3

I am thinking it would be "je peux conduire nous au chalet" but I am unsure of the placement of the word nous in the sentence.

5

In declarative clauses with no inversion, object pronouns, in French, precede the verbs to which they are attached. This may be observed in phrases such as "s'il vous plaît" (if it pleases you). In that example, the verb is plaire, and its subject is clearly il and not vous; otherwise it would be conjugated as plaisez. The object then is vous, and it is evidently situated before its verb. This can also be illustrated by other common phrasebook expressions such as je vous en prie, je m'appelle…, etc.

In your example, pouvoir is a modal verb that modifies conduire, and nous is an object for conduire. In this case, nous will precede conduire but succeed pouvoir: je peux nous conduire au chalet. This applies to other constructions with semi-auxiliary verbs, like those with aller, devoir, and venir:

  • Elle va vous apprendre le piano. (She will teach you [to play] piano.)

  • Il doit vous aider. (He has to help you.)

  • On vient d'en parler. (We have just spoken about it.)

Note that this does not apply to constructions with the typical auxiliary verbs avoir and être, which in any case do not contain infinitives:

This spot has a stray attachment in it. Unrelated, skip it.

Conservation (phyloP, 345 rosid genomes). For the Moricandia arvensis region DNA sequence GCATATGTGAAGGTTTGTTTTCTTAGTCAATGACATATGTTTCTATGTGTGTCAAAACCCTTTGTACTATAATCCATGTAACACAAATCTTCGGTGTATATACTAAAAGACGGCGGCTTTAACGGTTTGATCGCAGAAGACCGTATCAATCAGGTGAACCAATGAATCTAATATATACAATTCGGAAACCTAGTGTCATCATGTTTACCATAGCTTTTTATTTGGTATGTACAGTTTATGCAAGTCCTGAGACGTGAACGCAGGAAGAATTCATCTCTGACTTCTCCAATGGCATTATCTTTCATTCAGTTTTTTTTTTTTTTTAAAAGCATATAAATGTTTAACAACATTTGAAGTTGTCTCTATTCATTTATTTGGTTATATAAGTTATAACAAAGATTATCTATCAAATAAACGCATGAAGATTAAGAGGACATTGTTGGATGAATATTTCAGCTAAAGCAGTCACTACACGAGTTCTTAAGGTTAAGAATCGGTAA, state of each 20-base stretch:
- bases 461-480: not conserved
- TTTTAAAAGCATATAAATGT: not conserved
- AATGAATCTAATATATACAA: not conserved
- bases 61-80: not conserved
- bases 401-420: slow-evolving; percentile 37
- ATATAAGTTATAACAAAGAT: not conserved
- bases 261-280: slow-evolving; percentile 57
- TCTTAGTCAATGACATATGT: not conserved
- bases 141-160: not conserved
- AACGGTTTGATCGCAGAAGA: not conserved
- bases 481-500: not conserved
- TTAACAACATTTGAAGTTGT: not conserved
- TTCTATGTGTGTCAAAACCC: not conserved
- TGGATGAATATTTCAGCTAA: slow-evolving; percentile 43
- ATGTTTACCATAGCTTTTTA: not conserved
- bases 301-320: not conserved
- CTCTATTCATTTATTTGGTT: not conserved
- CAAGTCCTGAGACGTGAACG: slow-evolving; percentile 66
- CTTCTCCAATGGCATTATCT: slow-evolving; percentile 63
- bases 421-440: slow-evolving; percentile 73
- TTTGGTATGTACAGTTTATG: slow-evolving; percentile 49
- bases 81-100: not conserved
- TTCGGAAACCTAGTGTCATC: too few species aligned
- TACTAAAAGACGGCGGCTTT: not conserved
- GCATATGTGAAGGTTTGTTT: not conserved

• Je l'ai rencontrée un jour de vendange. (I met her one day while at the grape Harvest.)

  • Je me suis dit [qqc] (I told myself [something])

2

The explanations given in this answer are fine as far as basic grammar goes, but the translation is not idiomatic French. You just don't say "Je nous y conduis.", the reason, apparently is a point of logic: you do not "drive yourself" somewhere; you wouldn't say that in English in certain cases: you can say for instance "I'll drive you down to the shop." but not "I'll drive myself down to the shop." (ngram). As when you use the first person plural you include yourself, you always understate the action as applying to yourself too, and that's why, in French, the first person plural is excluded for certain verbs.

  • Nous pouvons aller au chalet.
    context: there is a common understanding among the group of people that they are going somewhere together. In this case, the means of transportation is clear and nothing might be said about it.
    If the means of transportation is not known, then precisions might be added, as below.

  • Nous pouvons aller au chalet, on prend ma voiture.

  • Nous pouvons aller au chalet, je conduis.

  • Nous pouvons aller au chalet ensemble, nous y irons avec/dans ma voiture.

  • Thanks for the addition! I wasn't entirely convinced that the original expression was idiomatic even with the word order correction, but hadn't time to think it through and look through more examples. – Maroon Jun 29 at 15:14

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